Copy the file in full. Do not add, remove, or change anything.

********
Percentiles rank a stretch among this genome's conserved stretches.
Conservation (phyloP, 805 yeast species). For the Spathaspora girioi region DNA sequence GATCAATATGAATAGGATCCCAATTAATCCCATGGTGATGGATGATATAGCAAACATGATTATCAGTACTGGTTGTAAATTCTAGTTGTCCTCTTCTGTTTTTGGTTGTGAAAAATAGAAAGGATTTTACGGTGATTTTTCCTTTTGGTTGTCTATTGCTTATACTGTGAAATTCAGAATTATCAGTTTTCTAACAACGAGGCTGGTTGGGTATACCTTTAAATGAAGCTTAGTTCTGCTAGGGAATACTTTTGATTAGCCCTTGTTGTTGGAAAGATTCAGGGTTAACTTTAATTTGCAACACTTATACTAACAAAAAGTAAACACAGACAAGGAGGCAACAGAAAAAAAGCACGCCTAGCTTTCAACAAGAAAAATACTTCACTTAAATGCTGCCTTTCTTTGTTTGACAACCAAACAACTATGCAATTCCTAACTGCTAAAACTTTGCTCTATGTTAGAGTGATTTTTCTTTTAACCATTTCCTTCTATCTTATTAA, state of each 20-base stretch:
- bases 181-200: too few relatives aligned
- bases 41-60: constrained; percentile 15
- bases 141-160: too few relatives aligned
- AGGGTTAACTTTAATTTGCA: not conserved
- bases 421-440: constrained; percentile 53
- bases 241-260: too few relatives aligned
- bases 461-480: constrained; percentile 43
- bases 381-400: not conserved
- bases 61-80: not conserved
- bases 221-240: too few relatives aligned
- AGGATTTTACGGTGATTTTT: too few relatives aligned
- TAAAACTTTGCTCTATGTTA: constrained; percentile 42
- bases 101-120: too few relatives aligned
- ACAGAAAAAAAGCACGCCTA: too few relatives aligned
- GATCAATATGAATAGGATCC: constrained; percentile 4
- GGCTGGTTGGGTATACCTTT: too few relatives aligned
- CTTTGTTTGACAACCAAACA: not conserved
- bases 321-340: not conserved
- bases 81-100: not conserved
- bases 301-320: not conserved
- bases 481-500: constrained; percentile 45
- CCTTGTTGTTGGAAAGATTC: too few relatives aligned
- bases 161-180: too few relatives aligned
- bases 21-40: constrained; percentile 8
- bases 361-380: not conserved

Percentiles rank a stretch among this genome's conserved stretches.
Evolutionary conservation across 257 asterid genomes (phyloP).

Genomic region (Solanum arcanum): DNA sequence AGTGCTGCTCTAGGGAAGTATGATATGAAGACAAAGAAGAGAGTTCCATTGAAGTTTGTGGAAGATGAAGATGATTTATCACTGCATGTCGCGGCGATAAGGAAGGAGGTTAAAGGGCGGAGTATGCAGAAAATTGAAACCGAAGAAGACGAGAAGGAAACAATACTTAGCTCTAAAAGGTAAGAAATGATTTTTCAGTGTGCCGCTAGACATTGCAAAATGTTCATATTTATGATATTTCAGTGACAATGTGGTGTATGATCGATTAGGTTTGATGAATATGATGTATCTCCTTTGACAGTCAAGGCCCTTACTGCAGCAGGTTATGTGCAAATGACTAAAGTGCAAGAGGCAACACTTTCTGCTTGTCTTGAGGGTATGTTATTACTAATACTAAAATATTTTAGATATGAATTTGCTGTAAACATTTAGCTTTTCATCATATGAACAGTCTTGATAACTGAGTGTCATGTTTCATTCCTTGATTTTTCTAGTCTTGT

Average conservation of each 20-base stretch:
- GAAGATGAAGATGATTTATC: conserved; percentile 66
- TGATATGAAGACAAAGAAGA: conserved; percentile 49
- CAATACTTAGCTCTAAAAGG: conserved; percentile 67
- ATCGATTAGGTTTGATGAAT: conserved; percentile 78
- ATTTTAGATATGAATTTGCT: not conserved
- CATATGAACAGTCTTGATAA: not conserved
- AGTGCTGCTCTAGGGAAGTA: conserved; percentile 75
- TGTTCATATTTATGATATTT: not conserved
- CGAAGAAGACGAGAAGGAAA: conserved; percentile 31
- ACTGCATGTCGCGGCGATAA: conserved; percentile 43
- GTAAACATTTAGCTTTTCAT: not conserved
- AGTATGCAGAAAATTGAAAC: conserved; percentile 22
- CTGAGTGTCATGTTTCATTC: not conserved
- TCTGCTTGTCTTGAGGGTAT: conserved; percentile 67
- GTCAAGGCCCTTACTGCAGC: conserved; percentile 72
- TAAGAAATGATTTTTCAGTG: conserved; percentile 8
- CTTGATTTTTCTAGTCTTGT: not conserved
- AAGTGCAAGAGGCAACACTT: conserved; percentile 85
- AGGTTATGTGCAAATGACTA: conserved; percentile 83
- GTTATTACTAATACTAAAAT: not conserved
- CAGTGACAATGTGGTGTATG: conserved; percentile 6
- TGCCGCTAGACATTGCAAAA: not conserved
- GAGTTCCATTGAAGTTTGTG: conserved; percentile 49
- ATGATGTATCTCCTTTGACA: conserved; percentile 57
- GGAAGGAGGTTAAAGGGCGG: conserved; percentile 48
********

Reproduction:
Percentiles rank a stretch among this genome's conserved stretches.
Conservation (phyloP, 805 yeast species). For the Spathaspora girioi region DNA sequence GATCAATATGAATAGGATCCCAATTAATCCCATGGTGATGGATGATATAGCAAACATGATTATCAGTACTGGTTGTAAATTCTAGTTGTCCTCTTCTGTTTTTGGTTGTGAAAAATAGAAAGGATTTTACGGTGATTTTTCCTTTTGGTTGTCTATTGCTTATACTGTGAAATTCAGAATTATCAGTTTTCTAACAACGAGGCTGGTTGGGTATACCTTTAAATGAAGCTTAGTTCTGCTAGGGAATACTTTTGATTAGCCCTTGTTGTTGGAAAGATTCAGGGTTAACTTTAATTTGCAACACTTATACTAACAAAAAGTAAACACAGACAAGGAGGCAACAGAAAAAAAGCACGCCTAGCTTTCAACAAGAAAAATACTTCACTTAAATGCTGCCTTTCTTTGTTTGACAACCAAACAACTATGCAATTCCTAACTGCTAAAACTTTGCTCTATGTTAGAGTGATTTTTCTTTTAACCATTTCCTTCTATCTTATTAA, state of each 20-base stretch:
- bases 181-200: too few relatives aligned
- bases 41-60: constrained; percentile 15
- bases 141-160: too few relatives aligned
- AGGGTTAACTTTAATTTGCA: not conserved
- bases 421-440: constrained; percentile 53
- bases 241-260: too few relatives aligned
- bases 461-480: constrained; percentile 43
- bases 381-400: not conserved
- bases 61-80: not conserved
- bases 221-240: too few relatives aligned
- AGGATTTTACGGTGATTTTT: too few relatives aligned
- TAAAACTTTGCTCTATGTTA: constrained; percentile 42
- bases 101-120: too few relatives aligned
- ACAGAAAAAAAGCACGCCTA: too few relatives aligned
- GATCAATATGAATAGGATCC: constrained; percentile 4
- GGCTGGTTGGGTATACCTTT: too few relatives aligned
- CTTTGTTTGACAACCAAACA: not conserved
- bases 321-340: not conserved
- bases 81-100: not conserved
- bases 301-320: not conserved
- bases 481-500: constrained; percentile 45
- CCTTGTTGTTGGAAAGATTC: too few relatives aligned
- bases 161-180: too few relatives aligned
- bases 21-40: constrained; percentile 8
- bases 361-380: not conserved

Percentiles rank a stretch among this genome's conserved stretches.
Evolutionary conservation across 257 asterid genomes (phyloP).

Genomic region (Solanum arcanum): DNA sequence AGTGCTGCTCTAGGGAAGTATGATATGAAGACAAAGAAGAGAGTTCCATTGAAGTTTGTGGAAGATGAAGATGATTTATCACTGCATGTCGCGGCGATAAGGAAGGAGGTTAAAGGGCGGAGTATGCAGAAAATTGAAACCGAAGAAGACGAGAAGGAAACAATACTTAGCTCTAAAAGGTAAGAAATGATTTTTCAGTGTGCCGCTAGACATTGCAAAATGTTCATATTTATGATATTTCAGTGACAATGTGGTGTATGATCGATTAGGTTTGATGAATATGATGTATCTCCTTTGACAGTCAAGGCCCTTACTGCAGCAGGTTATGTGCAAATGACTAAAGTGCAAGAGGCAACACTTTCTGCTTGTCTTGAGGGTATGTTATTACTAATACTAAAATATTTTAGATATGAATTTGCTGTAAACATTTAGCTTTTCATCATATGAACAGTCTTGATAACTGAGTGTCATGTTTCATTCCTTGATTTTTCTAGTCTTGT

Average conservation of each 20-base stretch:
- GAAGATGAAGATGATTTATC: conserved; percentile 66
- TGATATGAAGACAAAGAAGA: conserved; percentile 49
- CAATACTTAGCTCTAAAAGG: conserved; percentile 67
- ATCGATTAGGTTTGATGAAT: conserved; percentile 78
- ATTTTAGATATGAATTTGCT: not conserved
- CATATGAACAGTCTTGATAA: not conserved
- AGTGCTGCTCTAGGGAAGTA: conserved; percentile 75
- TGTTCATATTTATGATATTT: not conserved
- CGAAGAAGACGAGAAGGAAA: conserved; percentile 31
- ACTGCATGTCGCGGCGATAA: conserved; percentile 43
- GTAAACATTTAGCTTTTCAT: not conserved
- AGTATGCAGAAAATTGAAAC: conserved; percentile 22
- CTGAGTGTCATGTTTCATTC: not conserved
- TCTGCTTGTCTTGAGGGTAT: conserved; percentile 67
- GTCAAGGCCCTTACTGCAGC: conserved; percentile 72
- TAAGAAATGATTTTTCAGTG: conserved; percentile 8
- CTTGATTTTTCTAGTCTTGT: not conserved
- AAGTGCAAGAGGCAACACTT: conserved; percentile 85
- AGGTTATGTGCAAATGACTA: conserved; percentile 83
- GTTATTACTAATACTAAAAT: not conserved
- CAGTGACAATGTGGTGTATG: conserved; percentile 6
- TGCCGCTAGACATTGCAAAA: not conserved
- GAGTTCCATTGAAGTTTGTG: conserved; percentile 49
- ATGATGTATCTCCTTTGACA: conserved; percentile 57
- GGAAGGAGGTTAAAGGGCGG: conserved; percentile 48